Echovirus

Echovirus

MATERIAL SAFETY DATA SHEET - INFECTIOUS SUBSTANCES

SECTION I - INFECTIOUS AGENT

NAME: Echovirus

SYNONYM OR CROSS REFERENCE: Enteric cytopathogenic human orphan viruses; Enterovirus; Boston exanthem disease; Echovirus 22 and Echovirus 23 renamed as human parechovirus 1 and human parechovirus 2 respectively (new type member or Parechovirus genus); Echovirus type 30 now a member of the genus Enterovirus

CHARACTERISTICS: Naked, icosahedral virion, 20-30 nm in diameter; linear, positive-sense, single-stranded RNA; Picornaviridae, 30 recognized Echovirus serotypes ( 1-9, 11-27, 29-30)

SECTION II - HEALTH HAZARD

PATHOGENICITY: Most infections are subclinical; clinical manifestations vary from mild to lethal and acute to chronic; associated with aseptic meningitis (mostly serotypes 2,5,6,7 and 9), muscle weakness and paralysis, exanthems and enanthems, pericarditis, myocarditis, common cold, conjunctivitis and infantile diarrhea, acute febrile respiratory illnesses

EPIDEMIOLOGY: Worldwide; peak incidence in summer and fall; outbreaks common in daycare centres

HOST RANGE: Humans

INFECTIOUS DOSE: Not known

MODE OF TRANSMISSION: Fecal-oral route

INCUBATION PERIOD: Usually 2 to 14 days

COMMUNICABILITY: During the acute phase of the disease; excreted in feces for weeks after symptoms have subsided; person-to-person spread is common

SECTION III - DISSEMINATION

RESERVOIR: Humans

ZOONOSIS: None

VECTORS: None

SECTION IV - VIABILITY

DRUG SUSCEPTIBILITY: No specific antivirals

SUSCEPTIBILITY TO DISINFECTANTS: Resistant to common disinfectants: 70% ethanol, 5% lysol, 1% quaternary ammonium compounds; inactivated by 3% formalin, 2% glutaraldehyde with prolonged treatment

PHYSICAL INACTIVATION: Inactivated by heating at 50° C for 2 hours; stable at acidic pH 3 to 5, ether stable; inactivation at environmental temperatures is inhibited by magnesium chloride

SURVIVAL OUTSIDE HOST: Relatively stable; survives at room temperature up to 3 weeks; stable (many weeks) in liquid environments, water, body fluids and sewage

SECTION V - MEDICAL

SURVEILLANCE: Monitor for symptoms; confirm serologically

FIRST AID/TREATMENT: No specific treatment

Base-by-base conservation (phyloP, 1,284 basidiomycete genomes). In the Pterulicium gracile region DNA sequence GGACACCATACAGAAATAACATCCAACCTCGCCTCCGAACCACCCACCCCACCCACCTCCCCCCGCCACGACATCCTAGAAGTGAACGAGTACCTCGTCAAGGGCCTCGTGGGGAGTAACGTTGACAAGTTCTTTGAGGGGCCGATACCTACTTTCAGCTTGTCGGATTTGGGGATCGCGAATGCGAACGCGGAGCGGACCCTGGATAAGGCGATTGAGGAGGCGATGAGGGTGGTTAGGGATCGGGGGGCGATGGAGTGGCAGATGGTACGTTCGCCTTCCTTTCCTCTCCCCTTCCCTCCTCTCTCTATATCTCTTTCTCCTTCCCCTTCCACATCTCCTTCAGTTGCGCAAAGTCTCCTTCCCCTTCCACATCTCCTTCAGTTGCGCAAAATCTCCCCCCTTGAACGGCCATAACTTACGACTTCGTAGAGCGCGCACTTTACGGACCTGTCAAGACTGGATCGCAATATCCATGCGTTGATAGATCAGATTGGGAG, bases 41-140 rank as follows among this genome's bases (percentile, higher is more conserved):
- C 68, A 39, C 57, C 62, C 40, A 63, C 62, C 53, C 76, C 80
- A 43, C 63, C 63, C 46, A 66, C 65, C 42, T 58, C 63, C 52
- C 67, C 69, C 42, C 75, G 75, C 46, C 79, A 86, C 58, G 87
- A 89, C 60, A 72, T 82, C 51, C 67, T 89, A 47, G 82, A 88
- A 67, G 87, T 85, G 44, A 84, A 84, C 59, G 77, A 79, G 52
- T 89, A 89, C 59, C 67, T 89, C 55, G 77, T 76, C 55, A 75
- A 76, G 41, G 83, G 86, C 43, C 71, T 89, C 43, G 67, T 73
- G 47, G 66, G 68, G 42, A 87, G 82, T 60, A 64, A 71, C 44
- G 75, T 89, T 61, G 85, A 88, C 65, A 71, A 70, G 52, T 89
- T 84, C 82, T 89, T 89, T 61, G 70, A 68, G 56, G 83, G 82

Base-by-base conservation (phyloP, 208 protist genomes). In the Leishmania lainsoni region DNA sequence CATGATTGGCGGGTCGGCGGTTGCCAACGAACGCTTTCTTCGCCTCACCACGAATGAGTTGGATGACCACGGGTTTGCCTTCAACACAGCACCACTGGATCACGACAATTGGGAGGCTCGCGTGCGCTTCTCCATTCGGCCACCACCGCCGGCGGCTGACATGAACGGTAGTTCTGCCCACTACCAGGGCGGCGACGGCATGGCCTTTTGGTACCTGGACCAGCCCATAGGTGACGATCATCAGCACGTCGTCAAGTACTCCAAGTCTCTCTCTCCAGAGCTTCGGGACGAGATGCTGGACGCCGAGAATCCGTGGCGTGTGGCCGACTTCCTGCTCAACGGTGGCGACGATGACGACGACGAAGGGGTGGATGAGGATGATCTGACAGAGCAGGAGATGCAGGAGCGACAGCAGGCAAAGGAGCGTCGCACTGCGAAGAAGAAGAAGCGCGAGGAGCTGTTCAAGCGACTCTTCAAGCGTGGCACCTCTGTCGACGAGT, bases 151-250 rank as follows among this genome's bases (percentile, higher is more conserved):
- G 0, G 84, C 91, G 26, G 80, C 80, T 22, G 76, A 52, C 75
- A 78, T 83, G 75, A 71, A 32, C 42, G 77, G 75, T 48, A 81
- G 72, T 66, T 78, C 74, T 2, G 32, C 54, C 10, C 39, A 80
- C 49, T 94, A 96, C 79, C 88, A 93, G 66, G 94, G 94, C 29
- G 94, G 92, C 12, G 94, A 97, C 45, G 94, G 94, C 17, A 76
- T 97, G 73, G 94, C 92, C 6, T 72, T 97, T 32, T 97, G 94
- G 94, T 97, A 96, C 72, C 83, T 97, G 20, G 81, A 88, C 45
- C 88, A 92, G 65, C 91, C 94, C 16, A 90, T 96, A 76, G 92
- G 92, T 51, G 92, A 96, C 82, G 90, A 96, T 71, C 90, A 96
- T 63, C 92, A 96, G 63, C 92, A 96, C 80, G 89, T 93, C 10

IMMUNIZATION: None available

PROPHYLAXIS: None available; clinical trials using antiviral compound pleconaril (antipicornaviral agent)

SECTION VI - LABORATORY HAZARDS

LABORATORY-ACQUIRED INFECTIONS: Three cases were reported up to 1988

SOURCES/SPECIMENS: Throat swabs, stools, rectal swabs, and cerebrospinal fluid in aseptic meningitis

PRIMARY HAZARDS: Accidental parenteral inoculation; ingestion, direct contact of skin or mucous membrane with infectious cultures, body fluids, or droplets

SPECIAL HAZARDS: None

SECTION VII - RECOMMENDED PRECAUTIONS

CONTAINMENT REQUIREMENTS: Biosafety level 2 practices and containment facilities for all activities involving the virus or work with infectious body fluids or tissues

PROTECTIVE CLOTHING: Laboratory coat; gloves when skin contact with infectious materials is unavoidable

OTHER PRECAUTIONS: None

SECTION VIII - HANDLING INFORMATION

SPILLS: Allow aerosols to settle; wearing protective clothing gently cover spill with absorbent paper towel and apply 3% formalin or 2% glutaraldehyde starting at the perimeter and working towards centre; allow 2 hour contact time before clean up

DISPOSAL: Decontaminate all wastes before disposal: steam sterilization, chemical disinfection, incineration

STORAGE: In sealed containers that are appropriately labelled

SECTION IX - MISCELLANEOUS INFORMATION

Date prepared: January, 2001

Prepared by: Office of Laboratory Security, PHAC

Although the information, opinions and recommendations contained in this Material Safety Data Sheet are compiled from sources believed to be reliable, we accept no responsibility for the accuracy, sufficiency, or reliability or for any loss or injury resulting from the use of the information. Newly discovered hazards are frequent and this information may not be completely up to date.

Copyright © Health Canada, 2001

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